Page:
House Dems Push Legislation to Protect Endangered Species

A pair of courting desert pupfish. (Paul V. Loiselle via Wikipedia)

WASHINGTON (CN) – Climate scientists believe Earth is in the middle of its sixth mass extinction event, and in light of that, House Democrats Tuesday renewed calls for legislation that would reverse the Trump administration’s rollback of key protections for endangered wildlife and plant species.

In August, Interior Department Secretary David Bernhardt finalized rules rescinding long-standing Endangered Species Act protections. In response to that, Representative Raul Grijalva, D-Ariz., recently introduced a countermeasure: H.R. 4348, also known as the PAW and FIN Act.

If passed, the bill would reverse the limitations placed on the Endangered Species Act by re-emphasizing science-driven policy and data instead of focusing on economically-driven priorities.

But before a bill can head to the House for its consideration, support must first be curried at the committee level, which is where Grivalja and other Democratic lawmakers made their case Tuesday for the passage of H.R 4348 and a slew of other environment and climate-centric bills. 

“We’re in the middle of a mass extinction. Our lives and livelihoods depend on thriving biodiversity,” Grivalja told Stephen Guertin, deputy director of policy for the U.S. Fish and Wildlife Service, at a hearing in the House Natural Resources Subcommittee on Water, Oceans and Wildlife. 

In his testimony before the subcommittee Tuesday, Guertin defended the Interior Department’s decision to revise the Endangered Species Act, saying it was a means to achieve necessary “transparency” on listing and delisting species and ensured that habitat designations were made “reasonably” and without any undue influence.

But the threat of undue influence during decision-making is precisely what Grijalva – the subcommittee’s chairman – has been concerned about for months, he said.

The subcommittee has requested records related to the Endangered Species Act revision process, including any records that may show what type of public outreach, if any, was conducted with stakeholders.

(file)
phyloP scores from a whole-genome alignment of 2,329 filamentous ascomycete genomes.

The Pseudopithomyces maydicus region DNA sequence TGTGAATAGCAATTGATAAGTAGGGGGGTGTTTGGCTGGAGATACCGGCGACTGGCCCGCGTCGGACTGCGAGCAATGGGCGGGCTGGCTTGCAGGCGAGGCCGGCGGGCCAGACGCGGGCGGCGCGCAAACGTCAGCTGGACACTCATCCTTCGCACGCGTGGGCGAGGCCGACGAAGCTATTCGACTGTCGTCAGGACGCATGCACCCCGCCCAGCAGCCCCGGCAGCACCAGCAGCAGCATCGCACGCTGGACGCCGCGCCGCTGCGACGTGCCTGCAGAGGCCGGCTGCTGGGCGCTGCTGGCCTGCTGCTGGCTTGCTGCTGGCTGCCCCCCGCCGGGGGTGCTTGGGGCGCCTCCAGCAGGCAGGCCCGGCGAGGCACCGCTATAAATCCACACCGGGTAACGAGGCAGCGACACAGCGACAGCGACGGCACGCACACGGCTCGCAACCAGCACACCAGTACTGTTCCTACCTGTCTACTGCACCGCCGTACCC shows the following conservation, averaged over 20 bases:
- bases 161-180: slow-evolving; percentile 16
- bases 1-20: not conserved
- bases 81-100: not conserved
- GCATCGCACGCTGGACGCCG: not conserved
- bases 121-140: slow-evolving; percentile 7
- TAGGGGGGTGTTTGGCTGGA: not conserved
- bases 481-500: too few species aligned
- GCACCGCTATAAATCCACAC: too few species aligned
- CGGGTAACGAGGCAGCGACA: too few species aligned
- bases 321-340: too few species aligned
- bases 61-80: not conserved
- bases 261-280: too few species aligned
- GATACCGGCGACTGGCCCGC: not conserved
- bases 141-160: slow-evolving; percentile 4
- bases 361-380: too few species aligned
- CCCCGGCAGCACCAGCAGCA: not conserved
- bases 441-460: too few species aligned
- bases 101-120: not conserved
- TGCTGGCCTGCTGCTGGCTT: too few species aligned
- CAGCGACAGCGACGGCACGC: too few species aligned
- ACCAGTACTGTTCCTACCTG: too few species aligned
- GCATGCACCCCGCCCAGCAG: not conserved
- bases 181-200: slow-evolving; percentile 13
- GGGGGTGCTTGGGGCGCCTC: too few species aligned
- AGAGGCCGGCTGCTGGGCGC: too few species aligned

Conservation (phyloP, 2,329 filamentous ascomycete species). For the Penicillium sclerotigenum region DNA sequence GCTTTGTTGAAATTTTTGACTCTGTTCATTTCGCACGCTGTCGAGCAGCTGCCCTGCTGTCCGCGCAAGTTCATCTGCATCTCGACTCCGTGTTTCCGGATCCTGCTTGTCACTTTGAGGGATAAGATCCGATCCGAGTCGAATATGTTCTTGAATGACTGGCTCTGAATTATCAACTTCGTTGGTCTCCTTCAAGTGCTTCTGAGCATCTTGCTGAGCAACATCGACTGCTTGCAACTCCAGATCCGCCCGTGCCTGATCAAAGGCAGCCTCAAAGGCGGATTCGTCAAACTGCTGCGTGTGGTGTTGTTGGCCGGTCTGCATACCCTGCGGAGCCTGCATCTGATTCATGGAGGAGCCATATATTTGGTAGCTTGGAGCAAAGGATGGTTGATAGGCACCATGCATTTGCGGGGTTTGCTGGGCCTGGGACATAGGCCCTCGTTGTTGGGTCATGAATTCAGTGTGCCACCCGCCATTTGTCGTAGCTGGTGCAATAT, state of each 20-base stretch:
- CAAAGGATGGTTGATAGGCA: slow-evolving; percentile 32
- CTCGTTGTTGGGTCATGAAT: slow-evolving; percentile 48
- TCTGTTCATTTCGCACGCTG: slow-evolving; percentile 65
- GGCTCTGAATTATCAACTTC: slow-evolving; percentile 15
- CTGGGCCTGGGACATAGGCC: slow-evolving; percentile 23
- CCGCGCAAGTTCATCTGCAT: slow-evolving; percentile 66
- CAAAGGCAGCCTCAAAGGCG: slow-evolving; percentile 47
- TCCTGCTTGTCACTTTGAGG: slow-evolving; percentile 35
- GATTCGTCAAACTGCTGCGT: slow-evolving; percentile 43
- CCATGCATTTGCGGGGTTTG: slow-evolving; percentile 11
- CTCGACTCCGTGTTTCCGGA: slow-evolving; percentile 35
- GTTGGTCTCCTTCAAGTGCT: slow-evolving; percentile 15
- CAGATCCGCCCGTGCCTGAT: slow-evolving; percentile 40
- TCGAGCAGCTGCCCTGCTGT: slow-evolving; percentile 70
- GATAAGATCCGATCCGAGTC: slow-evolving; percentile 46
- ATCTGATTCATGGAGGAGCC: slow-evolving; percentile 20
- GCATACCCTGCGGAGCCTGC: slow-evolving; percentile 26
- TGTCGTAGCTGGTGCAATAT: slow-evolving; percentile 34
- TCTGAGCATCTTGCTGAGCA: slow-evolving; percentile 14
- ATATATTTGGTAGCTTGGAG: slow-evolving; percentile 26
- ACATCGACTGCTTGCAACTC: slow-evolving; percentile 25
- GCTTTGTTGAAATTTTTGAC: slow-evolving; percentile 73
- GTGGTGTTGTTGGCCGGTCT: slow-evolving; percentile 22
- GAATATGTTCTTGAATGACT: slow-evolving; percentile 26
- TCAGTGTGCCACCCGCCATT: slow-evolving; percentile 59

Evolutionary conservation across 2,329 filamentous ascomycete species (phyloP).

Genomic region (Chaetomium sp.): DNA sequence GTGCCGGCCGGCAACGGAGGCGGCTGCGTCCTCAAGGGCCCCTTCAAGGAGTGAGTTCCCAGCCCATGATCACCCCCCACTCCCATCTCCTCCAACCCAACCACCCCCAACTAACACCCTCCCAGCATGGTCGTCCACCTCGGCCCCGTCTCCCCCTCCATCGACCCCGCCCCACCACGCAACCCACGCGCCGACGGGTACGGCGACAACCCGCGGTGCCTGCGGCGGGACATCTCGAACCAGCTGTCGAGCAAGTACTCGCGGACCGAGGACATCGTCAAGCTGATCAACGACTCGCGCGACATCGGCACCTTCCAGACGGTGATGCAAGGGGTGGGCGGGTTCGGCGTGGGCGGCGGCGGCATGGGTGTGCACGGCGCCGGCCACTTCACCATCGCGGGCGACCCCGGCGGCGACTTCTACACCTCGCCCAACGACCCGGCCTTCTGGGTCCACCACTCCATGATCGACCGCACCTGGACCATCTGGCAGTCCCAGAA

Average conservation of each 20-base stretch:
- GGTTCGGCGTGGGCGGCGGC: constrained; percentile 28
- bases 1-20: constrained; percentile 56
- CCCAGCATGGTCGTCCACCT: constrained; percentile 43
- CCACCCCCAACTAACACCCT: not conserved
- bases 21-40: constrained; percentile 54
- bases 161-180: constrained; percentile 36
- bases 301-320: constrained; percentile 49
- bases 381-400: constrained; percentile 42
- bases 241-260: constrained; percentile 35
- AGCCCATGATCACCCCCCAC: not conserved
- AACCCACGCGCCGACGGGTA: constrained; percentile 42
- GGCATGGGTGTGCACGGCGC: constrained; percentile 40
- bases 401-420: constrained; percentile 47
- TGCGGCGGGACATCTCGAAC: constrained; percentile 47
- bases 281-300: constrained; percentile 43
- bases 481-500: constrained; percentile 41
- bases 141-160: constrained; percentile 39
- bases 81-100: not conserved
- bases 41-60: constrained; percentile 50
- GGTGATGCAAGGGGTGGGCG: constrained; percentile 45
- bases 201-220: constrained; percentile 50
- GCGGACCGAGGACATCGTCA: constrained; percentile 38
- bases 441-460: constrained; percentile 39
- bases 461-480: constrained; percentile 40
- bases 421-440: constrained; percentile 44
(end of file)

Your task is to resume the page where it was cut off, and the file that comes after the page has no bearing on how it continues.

“You can either put the concerns to rest by providing the documents or validate the suspicion,” Grijalva said.

Guertin only promised to run the message back to Secretary Bernhardt.

Passage of PAW and FIN is critical, according to Representative Ed Case, D-Hawaii, because the U.S. is home to some of the most rare and endangered creatures known to man.

“Of the 1,275 species listed on the Endangered Species Act list – including both plants and animals – 503 are from Hawaii, 14 are considered threatened and Hawaii is home to 40% of the species listed,” Case said.

Despite this trove of national natural treasures, under the Trump administration, Case noted, Hawaii receives only five percent of funding for species protection. 

Other related bills, such as Grijalva’s Extinction Prevention Act, were also discussed Tuesday. This bill would establish four grant programs funded at $5 million annually for conservation of more obscure endangered species or those that are “less charismatic,” the Arizona Democrat said, including desert fish or the North American butterfly.

The legislation is a stopgap for lackluster federal funding. According to a 2016 study by the Center for Biological Diversity, Congress provided just over three percent of all funding U.S. Fish and Wildlife scientists estimated was needed to recover endangered species.

Other bills, such as H.R. 925, known as the North American Wetlands Conservation Extension Act – which would allocate funding for additional wetlands conservation projects – will also undergo committee review before facing additional scrutiny in the House. 

Democratic lawmakers plan to renew calls to pass H.R. 2854, the Protect Our Refuges Act, which is a bill that proposes stopping insecticide use inside of wildlife refuges.

Other bills on the Democratic agenda include the Safeguarding America’s Future and Environment Act – H.R. 2748 – which proposes the formation of an “integrated national approach” for extreme weather and climate change response.

Marjorie Mulhall, legislative director for Earthjustice, who also testified Tuesday, discussed the crossroads Congress now finds itself at with environmental protections.

“Today a divided House looks down two possible paths: one in which we follow the will of the American people who overwhelmingly support protecting imperiled wildlife facing extinction, and the other in which we do the bidding of extractive industries like oil and gas and push endangered species off the cliff,” she said.

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